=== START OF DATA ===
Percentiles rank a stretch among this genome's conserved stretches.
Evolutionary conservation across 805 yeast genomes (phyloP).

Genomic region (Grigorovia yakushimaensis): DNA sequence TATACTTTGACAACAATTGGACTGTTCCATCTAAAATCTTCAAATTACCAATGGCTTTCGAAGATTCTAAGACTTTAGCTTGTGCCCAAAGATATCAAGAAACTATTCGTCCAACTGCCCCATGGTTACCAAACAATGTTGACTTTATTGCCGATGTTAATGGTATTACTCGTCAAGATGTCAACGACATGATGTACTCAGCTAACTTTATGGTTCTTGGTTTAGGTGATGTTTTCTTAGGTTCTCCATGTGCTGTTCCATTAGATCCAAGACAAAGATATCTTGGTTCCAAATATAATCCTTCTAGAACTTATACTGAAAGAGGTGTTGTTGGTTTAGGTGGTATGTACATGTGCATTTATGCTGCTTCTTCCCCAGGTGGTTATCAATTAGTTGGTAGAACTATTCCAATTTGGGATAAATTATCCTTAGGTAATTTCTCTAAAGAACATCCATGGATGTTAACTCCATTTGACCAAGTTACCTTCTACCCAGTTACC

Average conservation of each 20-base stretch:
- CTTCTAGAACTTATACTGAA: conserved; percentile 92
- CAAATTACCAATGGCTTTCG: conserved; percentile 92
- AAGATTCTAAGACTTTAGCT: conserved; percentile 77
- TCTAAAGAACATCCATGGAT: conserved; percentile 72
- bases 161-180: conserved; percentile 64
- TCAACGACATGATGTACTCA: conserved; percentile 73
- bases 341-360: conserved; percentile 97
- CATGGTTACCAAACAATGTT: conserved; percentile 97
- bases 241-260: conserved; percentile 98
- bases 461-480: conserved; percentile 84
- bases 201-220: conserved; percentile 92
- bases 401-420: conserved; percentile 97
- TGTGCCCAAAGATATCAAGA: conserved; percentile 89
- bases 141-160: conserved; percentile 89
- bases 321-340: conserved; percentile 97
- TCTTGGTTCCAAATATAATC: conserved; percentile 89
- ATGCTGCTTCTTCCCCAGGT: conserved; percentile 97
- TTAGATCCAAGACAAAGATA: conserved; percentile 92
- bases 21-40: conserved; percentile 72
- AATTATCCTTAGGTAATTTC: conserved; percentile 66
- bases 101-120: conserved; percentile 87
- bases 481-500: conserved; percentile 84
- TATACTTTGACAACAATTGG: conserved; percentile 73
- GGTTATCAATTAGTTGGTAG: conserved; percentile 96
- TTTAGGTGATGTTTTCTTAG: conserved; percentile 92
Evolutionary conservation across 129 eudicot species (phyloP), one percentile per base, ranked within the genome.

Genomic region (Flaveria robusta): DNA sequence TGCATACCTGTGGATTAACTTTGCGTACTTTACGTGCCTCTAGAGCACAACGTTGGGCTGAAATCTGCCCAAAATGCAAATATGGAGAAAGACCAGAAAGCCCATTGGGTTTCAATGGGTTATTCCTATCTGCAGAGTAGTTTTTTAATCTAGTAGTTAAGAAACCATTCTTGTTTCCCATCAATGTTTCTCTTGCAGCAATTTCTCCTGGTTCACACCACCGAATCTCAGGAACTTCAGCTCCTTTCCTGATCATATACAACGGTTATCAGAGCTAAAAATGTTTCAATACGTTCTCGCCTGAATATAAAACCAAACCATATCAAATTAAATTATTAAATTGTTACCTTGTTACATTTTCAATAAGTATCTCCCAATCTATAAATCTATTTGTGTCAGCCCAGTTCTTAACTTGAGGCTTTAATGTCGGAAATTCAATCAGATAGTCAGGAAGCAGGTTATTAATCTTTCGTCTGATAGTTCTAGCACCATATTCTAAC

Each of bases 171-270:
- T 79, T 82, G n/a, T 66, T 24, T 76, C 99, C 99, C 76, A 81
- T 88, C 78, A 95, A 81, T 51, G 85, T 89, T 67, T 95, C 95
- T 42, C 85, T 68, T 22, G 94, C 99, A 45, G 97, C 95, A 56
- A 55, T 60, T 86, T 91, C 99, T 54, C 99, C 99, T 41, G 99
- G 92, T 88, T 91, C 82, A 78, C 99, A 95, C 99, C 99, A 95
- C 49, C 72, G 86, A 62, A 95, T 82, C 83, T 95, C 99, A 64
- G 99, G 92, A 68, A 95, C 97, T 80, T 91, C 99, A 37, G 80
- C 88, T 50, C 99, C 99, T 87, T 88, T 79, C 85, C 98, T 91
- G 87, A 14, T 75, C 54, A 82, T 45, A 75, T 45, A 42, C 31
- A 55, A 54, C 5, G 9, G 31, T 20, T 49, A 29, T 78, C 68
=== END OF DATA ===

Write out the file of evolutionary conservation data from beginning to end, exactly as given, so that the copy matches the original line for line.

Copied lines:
Percentiles rank a stretch among this genome's conserved stretches.
Evolutionary conservation across 805 yeast genomes (phyloP).

Genomic region (Grigorovia yakushimaensis): DNA sequence TATACTTTGACAACAATTGGACTGTTCCATCTAAAATCTTCAAATTACCAATGGCTTTCGAAGATTCTAAGACTTTAGCTTGTGCCCAAAGATATCAAGAAACTATTCGTCCAACTGCCCCATGGTTACCAAACAATGTTGACTTTATTGCCGATGTTAATGGTATTACTCGTCAAGATGTCAACGACATGATGTACTCAGCTAACTTTATGGTTCTTGGTTTAGGTGATGTTTTCTTAGGTTCTCCATGTGCTGTTCCATTAGATCCAAGACAAAGATATCTTGGTTCCAAATATAATCCTTCTAGAACTTATACTGAAAGAGGTGTTGTTGGTTTAGGTGGTATGTACATGTGCATTTATGCTGCTTCTTCCCCAGGTGGTTATCAATTAGTTGGTAGAACTATTCCAATTTGGGATAAATTATCCTTAGGTAATTTCTCTAAAGAACATCCATGGATGTTAACTCCATTTGACCAAGTTACCTTCTACCCAGTTACC

Average conservation of each 20-base stretch:
- CTTCTAGAACTTATACTGAA: conserved; percentile 92
- CAAATTACCAATGGCTTTCG: conserved; percentile 92
- AAGATTCTAAGACTTTAGCT: conserved; percentile 77
- TCTAAAGAACATCCATGGAT: conserved; percentile 72
- bases 161-180: conserved; percentile 64
- TCAACGACATGATGTACTCA: conserved; percentile 73
- bases 341-360: conserved; percentile 97
- CATGGTTACCAAACAATGTT: conserved; percentile 97
- bases 241-260: conserved; percentile 98
- bases 461-480: conserved; percentile 84
- bases 201-220: conserved; percentile 92
- bases 401-420: conserved; percentile 97
- TGTGCCCAAAGATATCAAGA: conserved; percentile 89
- bases 141-160: conserved; percentile 89
- bases 321-340: conserved; percentile 97
- TCTTGGTTCCAAATATAATC: conserved; percentile 89
- ATGCTGCTTCTTCCCCAGGT: conserved; percentile 97
- TTAGATCCAAGACAAAGATA: conserved; percentile 92
- bases 21-40: conserved; percentile 72
- AATTATCCTTAGGTAATTTC: conserved; percentile 66
- bases 101-120: conserved; percentile 87
- bases 481-500: conserved; percentile 84
- TATACTTTGACAACAATTGG: conserved; percentile 73
- GGTTATCAATTAGTTGGTAG: conserved; percentile 96
- TTTAGGTGATGTTTTCTTAG: conserved; percentile 92
Evolutionary conservation across 129 eudicot species (phyloP), one percentile per base, ranked within the genome.

Genomic region (Flaveria robusta): DNA sequence TGCATACCTGTGGATTAACTTTGCGTACTTTACGTGCCTCTAGAGCACAACGTTGGGCTGAAATCTGCCCAAAATGCAAATATGGAGAAAGACCAGAAAGCCCATTGGGTTTCAATGGGTTATTCCTATCTGCAGAGTAGTTTTTTAATCTAGTAGTTAAGAAACCATTCTTGTTTCCCATCAATGTTTCTCTTGCAGCAATTTCTCCTGGTTCACACCACCGAATCTCAGGAACTTCAGCTCCTTTCCTGATCATATACAACGGTTATCAGAGCTAAAAATGTTTCAATACGTTCTCGCCTGAATATAAAACCAAACCATATCAAATTAAATTATTAAATTGTTACCTTGTTACATTTTCAATAAGTATCTCCCAATCTATAAATCTATTTGTGTCAGCCCAGTTCTTAACTTGAGGCTTTAATGTCGGAAATTCAATCAGATAGTCAGGAAGCAGGTTATTAATCTTTCGTCTGATAGTTCTAGCACCATATTCTAAC

Each of bases 171-270:
- T 79, T 82, G n/a, T 66, T 24, T 76, C 99, C 99, C 76, A 81
- T 88, C 78, A 95, A 81, T 51, G 85, T 89, T 67, T 95, C 95
- T 42, C 85, T 68, T 22, G 94, C 99, A 45, G 97, C 95, A 56
- A 55, T 60, T 86, T 91, C 99, T 54, C 99, C 99, T 41, G 99
- G 92, T 88, T 91, C 82, A 78, C 99, A 95, C 99, C 99, A 95
- C 49, C 72, G 86, A 62, A 95, T 82, C 83, T 95, C 99, A 64
- G 99, G 92, A 68, A 95, C 97, T 80, T 91, C 99, A 37, G 80
- C 88, T 50, C 99, C 99, T 87, T 88, T 79, C 85, C 98, T 91
- G 87, A 14, T 75, C 54, A 82, T 45, A 75, T 45, A 42, C 31
- A 55, A 54, C 5, G 9, G 31, T 20, T 49, A 29, T 78, C 68